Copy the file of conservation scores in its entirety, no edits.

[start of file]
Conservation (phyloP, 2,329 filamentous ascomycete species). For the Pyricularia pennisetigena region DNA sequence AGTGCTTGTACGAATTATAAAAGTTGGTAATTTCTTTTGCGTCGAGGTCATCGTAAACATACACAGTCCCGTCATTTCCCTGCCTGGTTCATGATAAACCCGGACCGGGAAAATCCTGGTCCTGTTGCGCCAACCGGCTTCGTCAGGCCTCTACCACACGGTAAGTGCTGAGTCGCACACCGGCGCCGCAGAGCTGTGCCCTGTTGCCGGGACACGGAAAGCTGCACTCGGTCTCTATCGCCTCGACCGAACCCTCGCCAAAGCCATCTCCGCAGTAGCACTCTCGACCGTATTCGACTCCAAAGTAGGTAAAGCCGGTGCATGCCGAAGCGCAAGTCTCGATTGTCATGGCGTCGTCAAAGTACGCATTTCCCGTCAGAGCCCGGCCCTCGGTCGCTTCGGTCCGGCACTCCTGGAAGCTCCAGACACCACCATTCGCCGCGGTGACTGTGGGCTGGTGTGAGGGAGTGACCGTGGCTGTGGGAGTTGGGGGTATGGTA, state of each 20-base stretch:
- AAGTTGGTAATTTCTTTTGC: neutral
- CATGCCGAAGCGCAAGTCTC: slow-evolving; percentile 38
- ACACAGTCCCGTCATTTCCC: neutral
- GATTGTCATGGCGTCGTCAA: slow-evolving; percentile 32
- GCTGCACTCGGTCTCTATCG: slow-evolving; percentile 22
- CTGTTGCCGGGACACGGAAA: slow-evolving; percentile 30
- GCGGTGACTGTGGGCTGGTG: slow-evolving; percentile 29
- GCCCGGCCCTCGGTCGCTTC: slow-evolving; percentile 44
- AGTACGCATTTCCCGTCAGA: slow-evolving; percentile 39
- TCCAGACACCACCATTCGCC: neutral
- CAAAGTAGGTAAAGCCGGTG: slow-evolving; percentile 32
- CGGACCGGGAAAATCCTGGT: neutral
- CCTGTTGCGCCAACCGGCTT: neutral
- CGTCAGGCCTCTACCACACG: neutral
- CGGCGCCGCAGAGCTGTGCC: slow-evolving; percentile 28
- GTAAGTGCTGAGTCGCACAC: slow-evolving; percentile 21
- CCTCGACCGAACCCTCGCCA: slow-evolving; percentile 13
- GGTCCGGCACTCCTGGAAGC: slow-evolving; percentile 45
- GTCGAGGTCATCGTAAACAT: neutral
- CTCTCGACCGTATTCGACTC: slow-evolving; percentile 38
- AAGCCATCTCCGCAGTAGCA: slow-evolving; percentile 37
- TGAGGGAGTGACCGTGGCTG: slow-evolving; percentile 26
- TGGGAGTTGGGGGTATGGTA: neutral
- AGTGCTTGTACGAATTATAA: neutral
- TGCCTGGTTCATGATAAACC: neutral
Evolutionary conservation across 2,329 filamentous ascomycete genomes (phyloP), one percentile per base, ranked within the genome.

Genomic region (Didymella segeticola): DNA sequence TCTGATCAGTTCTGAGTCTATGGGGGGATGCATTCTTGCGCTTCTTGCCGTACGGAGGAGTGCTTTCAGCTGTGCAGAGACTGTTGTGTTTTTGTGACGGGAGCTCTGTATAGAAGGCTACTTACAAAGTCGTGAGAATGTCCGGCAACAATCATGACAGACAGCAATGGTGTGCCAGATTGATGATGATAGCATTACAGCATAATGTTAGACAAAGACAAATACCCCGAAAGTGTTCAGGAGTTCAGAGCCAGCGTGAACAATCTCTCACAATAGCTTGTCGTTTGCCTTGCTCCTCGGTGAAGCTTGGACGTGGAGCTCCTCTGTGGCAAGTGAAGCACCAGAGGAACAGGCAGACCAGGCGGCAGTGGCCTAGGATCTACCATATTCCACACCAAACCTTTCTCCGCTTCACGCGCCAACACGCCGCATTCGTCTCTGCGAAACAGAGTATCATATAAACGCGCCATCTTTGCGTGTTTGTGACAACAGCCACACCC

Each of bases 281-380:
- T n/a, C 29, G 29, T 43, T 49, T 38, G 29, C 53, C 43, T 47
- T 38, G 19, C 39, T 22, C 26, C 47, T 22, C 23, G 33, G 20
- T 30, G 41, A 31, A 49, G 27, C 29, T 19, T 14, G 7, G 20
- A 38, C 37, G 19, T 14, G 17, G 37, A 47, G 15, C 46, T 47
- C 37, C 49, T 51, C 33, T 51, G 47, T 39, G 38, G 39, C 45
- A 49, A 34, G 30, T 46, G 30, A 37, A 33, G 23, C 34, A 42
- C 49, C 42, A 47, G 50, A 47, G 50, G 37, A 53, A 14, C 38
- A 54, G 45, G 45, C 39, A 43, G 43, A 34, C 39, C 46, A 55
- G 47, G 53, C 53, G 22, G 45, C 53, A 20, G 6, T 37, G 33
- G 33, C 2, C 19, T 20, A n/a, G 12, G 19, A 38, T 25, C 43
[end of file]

Conservation (phyloP, 2,329 filamentous ascomycete species). For the Pyricularia pennisetigena region DNA sequence AGTGCTTGTACGAATTATAAAAGTTGGTAATTTCTTTTGCGTCGAGGTCATCGTAAACATACACAGTCCCGTCATTTCCCTGCCTGGTTCATGATAAACCCGGACCGGGAAAATCCTGGTCCTGTTGCGCCAACCGGCTTCGTCAGGCCTCTACCACACGGTAAGTGCTGAGTCGCACACCGGCGCCGCAGAGCTGTGCCCTGTTGCCGGGACACGGAAAGCTGCACTCGGTCTCTATCGCCTCGACCGAACCCTCGCCAAAGCCATCTCCGCAGTAGCACTCTCGACCGTATTCGACTCCAAAGTAGGTAAAGCCGGTGCATGCCGAAGCGCAAGTCTCGATTGTCATGGCGTCGTCAAAGTACGCATTTCCCGTCAGAGCCCGGCCCTCGGTCGCTTCGGTCCGGCACTCCTGGAAGCTCCAGACACCACCATTCGCCGCGGTGACTGTGGGCTGGTGTGAGGGAGTGACCGTGGCTGTGGGAGTTGGGGGTATGGTA, state of each 20-base stretch:
- AAGTTGGTAATTTCTTTTGC: neutral
- CATGCCGAAGCGCAAGTCTC: slow-evolving; percentile 38
- ACACAGTCCCGTCATTTCCC: neutral
- GATTGTCATGGCGTCGTCAA: slow-evolving; percentile 32
- GCTGCACTCGGTCTCTATCG: slow-evolving; percentile 22
- CTGTTGCCGGGACACGGAAA: slow-evolving; percentile 30
- GCGGTGACTGTGGGCTGGTG: slow-evolving; percentile 29
- GCCCGGCCCTCGGTCGCTTC: slow-evolving; percentile 44
- AGTACGCATTTCCCGTCAGA: slow-evolving; percentile 39
- TCCAGACACCACCATTCGCC: neutral
- CAAAGTAGGTAAAGCCGGTG: slow-evolving; percentile 32
- CGGACCGGGAAAATCCTGGT: neutral
- CCTGTTGCGCCAACCGGCTT: neutral
- CGTCAGGCCTCTACCACACG: neutral
- CGGCGCCGCAGAGCTGTGCC: slow-evolving; percentile 28
- GTAAGTGCTGAGTCGCACAC: slow-evolving; percentile 21
- CCTCGACCGAACCCTCGCCA: slow-evolving; percentile 13
- GGTCCGGCACTCCTGGAAGC: slow-evolving; percentile 45
- GTCGAGGTCATCGTAAACAT: neutral
- CTCTCGACCGTATTCGACTC: slow-evolving; percentile 38
- AAGCCATCTCCGCAGTAGCA: slow-evolving; percentile 37
- TGAGGGAGTGACCGTGGCTG: slow-evolving; percentile 26
- TGGGAGTTGGGGGTATGGTA: neutral
- AGTGCTTGTACGAATTATAA: neutral
- TGCCTGGTTCATGATAAACC: neutral
Evolutionary conservation across 2,329 filamentous ascomycete genomes (phyloP), one percentile per base, ranked within the genome.

Genomic region (Didymella segeticola): DNA sequence TCTGATCAGTTCTGAGTCTATGGGGGGATGCATTCTTGCGCTTCTTGCCGTACGGAGGAGTGCTTTCAGCTGTGCAGAGACTGTTGTGTTTTTGTGACGGGAGCTCTGTATAGAAGGCTACTTACAAAGTCGTGAGAATGTCCGGCAACAATCATGACAGACAGCAATGGTGTGCCAGATTGATGATGATAGCATTACAGCATAATGTTAGACAAAGACAAATACCCCGAAAGTGTTCAGGAGTTCAGAGCCAGCGTGAACAATCTCTCACAATAGCTTGTCGTTTGCCTTGCTCCTCGGTGAAGCTTGGACGTGGAGCTCCTCTGTGGCAAGTGAAGCACCAGAGGAACAGGCAGACCAGGCGGCAGTGGCCTAGGATCTACCATATTCCACACCAAACCTTTCTCCGCTTCACGCGCCAACACGCCGCATTCGTCTCTGCGAAACAGAGTATCATATAAACGCGCCATCTTTGCGTGTTTGTGACAACAGCCACACCC

Each of bases 281-380:
- T n/a, C 29, G 29, T 43, T 49, T 38, G 29, C 53, C 43, T 47
- T 38, G 19, C 39, T 22, C 26, C 47, T 22, C 23, G 33, G 20
- T 30, G 41, A 31, A 49, G 27, C 29, T 19, T 14, G 7, G 20
- A 38, C 37, G 19, T 14, G 17, G 37, A 47, G 15, C 46, T 47
- C 37, C 49, T 51, C 33, T 51, G 47, T 39, G 38, G 39, C 45
- A 49, A 34, G 30, T 46, G 30, A 37, A 33, G 23, C 34, A 42
- C 49, C 42, A 47, G 50, A 47, G 50, G 37, A 53, A 14, C 38
- A 54, G 45, G 45, C 39, A 43, G 43, A 34, C 39, C 46, A 55
- G 47, G 53, C 53, G 22, G 45, C 53, A 20, G 6, T 37, G 33
- G 33, C 2, C 19, T 20, A n/a, G 12, G 19, A 38, T 25, C 43